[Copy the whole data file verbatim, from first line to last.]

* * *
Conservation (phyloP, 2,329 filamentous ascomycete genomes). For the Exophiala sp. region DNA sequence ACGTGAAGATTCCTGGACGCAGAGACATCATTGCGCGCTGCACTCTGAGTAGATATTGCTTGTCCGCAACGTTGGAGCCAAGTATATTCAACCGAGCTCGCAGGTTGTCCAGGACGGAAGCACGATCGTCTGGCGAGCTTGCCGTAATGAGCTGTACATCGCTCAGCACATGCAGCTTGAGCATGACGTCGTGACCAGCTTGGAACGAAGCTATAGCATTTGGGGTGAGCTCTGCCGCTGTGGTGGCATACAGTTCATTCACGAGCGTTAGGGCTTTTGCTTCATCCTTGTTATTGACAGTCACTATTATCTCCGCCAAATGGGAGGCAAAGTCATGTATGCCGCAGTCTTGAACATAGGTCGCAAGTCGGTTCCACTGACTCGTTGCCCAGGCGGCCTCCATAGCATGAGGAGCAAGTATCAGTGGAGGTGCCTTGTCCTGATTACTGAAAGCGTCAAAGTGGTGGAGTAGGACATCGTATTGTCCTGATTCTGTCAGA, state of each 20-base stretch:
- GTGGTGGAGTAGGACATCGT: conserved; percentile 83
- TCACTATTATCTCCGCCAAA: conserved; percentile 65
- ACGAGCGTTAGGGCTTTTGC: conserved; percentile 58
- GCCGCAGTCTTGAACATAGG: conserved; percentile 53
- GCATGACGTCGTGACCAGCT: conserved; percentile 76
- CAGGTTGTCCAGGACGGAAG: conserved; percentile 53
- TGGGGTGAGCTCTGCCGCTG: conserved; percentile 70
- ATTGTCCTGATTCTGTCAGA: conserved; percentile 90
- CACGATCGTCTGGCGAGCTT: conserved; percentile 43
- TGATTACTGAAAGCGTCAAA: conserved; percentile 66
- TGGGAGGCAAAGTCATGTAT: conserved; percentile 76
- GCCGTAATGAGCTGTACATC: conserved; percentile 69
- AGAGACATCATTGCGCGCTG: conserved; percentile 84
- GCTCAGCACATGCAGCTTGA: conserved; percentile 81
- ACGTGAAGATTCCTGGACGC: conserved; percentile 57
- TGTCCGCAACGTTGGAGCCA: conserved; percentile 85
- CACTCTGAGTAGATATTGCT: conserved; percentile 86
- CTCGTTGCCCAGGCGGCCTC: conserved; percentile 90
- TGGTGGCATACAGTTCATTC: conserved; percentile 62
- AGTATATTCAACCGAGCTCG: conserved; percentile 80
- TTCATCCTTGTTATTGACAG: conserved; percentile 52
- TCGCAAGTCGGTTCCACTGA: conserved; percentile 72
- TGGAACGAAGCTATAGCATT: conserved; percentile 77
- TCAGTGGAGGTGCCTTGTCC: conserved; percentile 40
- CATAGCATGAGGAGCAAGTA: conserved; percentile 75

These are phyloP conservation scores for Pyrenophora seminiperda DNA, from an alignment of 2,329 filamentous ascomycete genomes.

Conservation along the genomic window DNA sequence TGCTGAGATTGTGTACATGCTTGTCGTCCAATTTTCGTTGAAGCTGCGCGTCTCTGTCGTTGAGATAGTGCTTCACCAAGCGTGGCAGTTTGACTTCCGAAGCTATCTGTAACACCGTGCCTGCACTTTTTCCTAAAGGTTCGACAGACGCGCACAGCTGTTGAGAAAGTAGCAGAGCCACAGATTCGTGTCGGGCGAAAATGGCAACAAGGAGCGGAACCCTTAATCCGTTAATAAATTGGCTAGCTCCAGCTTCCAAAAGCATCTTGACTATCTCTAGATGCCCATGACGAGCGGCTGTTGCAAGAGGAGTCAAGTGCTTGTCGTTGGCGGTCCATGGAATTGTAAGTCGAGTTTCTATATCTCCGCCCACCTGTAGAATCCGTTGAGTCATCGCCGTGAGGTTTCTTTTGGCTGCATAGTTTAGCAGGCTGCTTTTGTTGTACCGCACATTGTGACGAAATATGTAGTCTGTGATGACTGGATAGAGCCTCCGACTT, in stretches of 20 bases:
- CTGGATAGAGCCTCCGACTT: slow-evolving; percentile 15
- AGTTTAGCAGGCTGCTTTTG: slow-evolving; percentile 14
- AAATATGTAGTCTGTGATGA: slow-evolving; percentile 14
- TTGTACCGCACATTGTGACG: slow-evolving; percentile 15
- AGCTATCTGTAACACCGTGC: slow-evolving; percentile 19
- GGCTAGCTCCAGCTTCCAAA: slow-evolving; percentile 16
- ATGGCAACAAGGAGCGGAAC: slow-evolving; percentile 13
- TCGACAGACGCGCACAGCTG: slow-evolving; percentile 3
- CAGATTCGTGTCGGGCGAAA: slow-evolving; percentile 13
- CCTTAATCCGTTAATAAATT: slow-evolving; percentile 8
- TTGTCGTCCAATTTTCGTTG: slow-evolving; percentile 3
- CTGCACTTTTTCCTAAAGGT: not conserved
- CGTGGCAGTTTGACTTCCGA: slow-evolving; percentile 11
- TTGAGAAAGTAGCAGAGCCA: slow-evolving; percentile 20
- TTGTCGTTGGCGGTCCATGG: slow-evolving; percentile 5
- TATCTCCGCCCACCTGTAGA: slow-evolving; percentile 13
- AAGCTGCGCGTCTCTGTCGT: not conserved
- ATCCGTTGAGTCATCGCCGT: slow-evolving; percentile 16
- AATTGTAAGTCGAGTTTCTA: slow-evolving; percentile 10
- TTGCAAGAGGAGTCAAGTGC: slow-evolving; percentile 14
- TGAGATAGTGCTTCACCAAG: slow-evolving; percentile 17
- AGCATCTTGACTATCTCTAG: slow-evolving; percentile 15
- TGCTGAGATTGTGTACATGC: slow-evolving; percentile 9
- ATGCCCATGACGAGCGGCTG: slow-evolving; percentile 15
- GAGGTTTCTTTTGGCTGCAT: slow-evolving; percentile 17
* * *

Conservation (phyloP, 2,329 filamentous ascomycete genomes). For the Exophiala sp. region DNA sequence ACGTGAAGATTCCTGGACGCAGAGACATCATTGCGCGCTGCACTCTGAGTAGATATTGCTTGTCCGCAACGTTGGAGCCAAGTATATTCAACCGAGCTCGCAGGTTGTCCAGGACGGAAGCACGATCGTCTGGCGAGCTTGCCGTAATGAGCTGTACATCGCTCAGCACATGCAGCTTGAGCATGACGTCGTGACCAGCTTGGAACGAAGCTATAGCATTTGGGGTGAGCTCTGCCGCTGTGGTGGCATACAGTTCATTCACGAGCGTTAGGGCTTTTGCTTCATCCTTGTTATTGACAGTCACTATTATCTCCGCCAAATGGGAGGCAAAGTCATGTATGCCGCAGTCTTGAACATAGGTCGCAAGTCGGTTCCACTGACTCGTTGCCCAGGCGGCCTCCATAGCATGAGGAGCAAGTATCAGTGGAGGTGCCTTGTCCTGATTACTGAAAGCGTCAAAGTGGTGGAGTAGGACATCGTATTGTCCTGATTCTGTCAGA, state of each 20-base stretch:
- GTGGTGGAGTAGGACATCGT: conserved; percentile 83
- TCACTATTATCTCCGCCAAA: conserved; percentile 65
- ACGAGCGTTAGGGCTTTTGC: conserved; percentile 58
- GCCGCAGTCTTGAACATAGG: conserved; percentile 53
- GCATGACGTCGTGACCAGCT: conserved; percentile 76
- CAGGTTGTCCAGGACGGAAG: conserved; percentile 53
- TGGGGTGAGCTCTGCCGCTG: conserved; percentile 70
- ATTGTCCTGATTCTGTCAGA: conserved; percentile 90
- CACGATCGTCTGGCGAGCTT: conserved; percentile 43
- TGATTACTGAAAGCGTCAAA: conserved; percentile 66
- TGGGAGGCAAAGTCATGTAT: conserved; percentile 76
- GCCGTAATGAGCTGTACATC: conserved; percentile 69
- AGAGACATCATTGCGCGCTG: conserved; percentile 84
- GCTCAGCACATGCAGCTTGA: conserved; percentile 81
- ACGTGAAGATTCCTGGACGC: conserved; percentile 57
- TGTCCGCAACGTTGGAGCCA: conserved; percentile 85
- CACTCTGAGTAGATATTGCT: conserved; percentile 86
- CTCGTTGCCCAGGCGGCCTC: conserved; percentile 90
- TGGTGGCATACAGTTCATTC: conserved; percentile 62
- AGTATATTCAACCGAGCTCG: conserved; percentile 80
- TTCATCCTTGTTATTGACAG: conserved; percentile 52
- TCGCAAGTCGGTTCCACTGA: conserved; percentile 72
- TGGAACGAAGCTATAGCATT: conserved; percentile 77
- TCAGTGGAGGTGCCTTGTCC: conserved; percentile 40
- CATAGCATGAGGAGCAAGTA: conserved; percentile 75

These are phyloP conservation scores for Pyrenophora seminiperda DNA, from an alignment of 2,329 filamentous ascomycete genomes.

Conservation along the genomic window DNA sequence TGCTGAGATTGTGTACATGCTTGTCGTCCAATTTTCGTTGAAGCTGCGCGTCTCTGTCGTTGAGATAGTGCTTCACCAAGCGTGGCAGTTTGACTTCCGAAGCTATCTGTAACACCGTGCCTGCACTTTTTCCTAAAGGTTCGACAGACGCGCACAGCTGTTGAGAAAGTAGCAGAGCCACAGATTCGTGTCGGGCGAAAATGGCAACAAGGAGCGGAACCCTTAATCCGTTAATAAATTGGCTAGCTCCAGCTTCCAAAAGCATCTTGACTATCTCTAGATGCCCATGACGAGCGGCTGTTGCAAGAGGAGTCAAGTGCTTGTCGTTGGCGGTCCATGGAATTGTAAGTCGAGTTTCTATATCTCCGCCCACCTGTAGAATCCGTTGAGTCATCGCCGTGAGGTTTCTTTTGGCTGCATAGTTTAGCAGGCTGCTTTTGTTGTACCGCACATTGTGACGAAATATGTAGTCTGTGATGACTGGATAGAGCCTCCGACTT, in stretches of 20 bases:
- CTGGATAGAGCCTCCGACTT: slow-evolving; percentile 15
- AGTTTAGCAGGCTGCTTTTG: slow-evolving; percentile 14
- AAATATGTAGTCTGTGATGA: slow-evolving; percentile 14
- TTGTACCGCACATTGTGACG: slow-evolving; percentile 15
- AGCTATCTGTAACACCGTGC: slow-evolving; percentile 19
- GGCTAGCTCCAGCTTCCAAA: slow-evolving; percentile 16
- ATGGCAACAAGGAGCGGAAC: slow-evolving; percentile 13
- TCGACAGACGCGCACAGCTG: slow-evolving; percentile 3
- CAGATTCGTGTCGGGCGAAA: slow-evolving; percentile 13
- CCTTAATCCGTTAATAAATT: slow-evolving; percentile 8
- TTGTCGTCCAATTTTCGTTG: slow-evolving; percentile 3
- CTGCACTTTTTCCTAAAGGT: not conserved
- CGTGGCAGTTTGACTTCCGA: slow-evolving; percentile 11
- TTGAGAAAGTAGCAGAGCCA: slow-evolving; percentile 20
- TTGTCGTTGGCGGTCCATGG: slow-evolving; percentile 5
- TATCTCCGCCCACCTGTAGA: slow-evolving; percentile 13
- AAGCTGCGCGTCTCTGTCGT: not conserved
- ATCCGTTGAGTCATCGCCGT: slow-evolving; percentile 16
- AATTGTAAGTCGAGTTTCTA: slow-evolving; percentile 10
- TTGCAAGAGGAGTCAAGTGC: slow-evolving; percentile 14
- TGAGATAGTGCTTCACCAAG: slow-evolving; percentile 17
- AGCATCTTGACTATCTCTAG: slow-evolving; percentile 15
- TGCTGAGATTGTGTACATGC: slow-evolving; percentile 9
- ATGCCCATGACGAGCGGCTG: slow-evolving; percentile 15
- GAGGTTTCTTTTGGCTGCAT: slow-evolving; percentile 17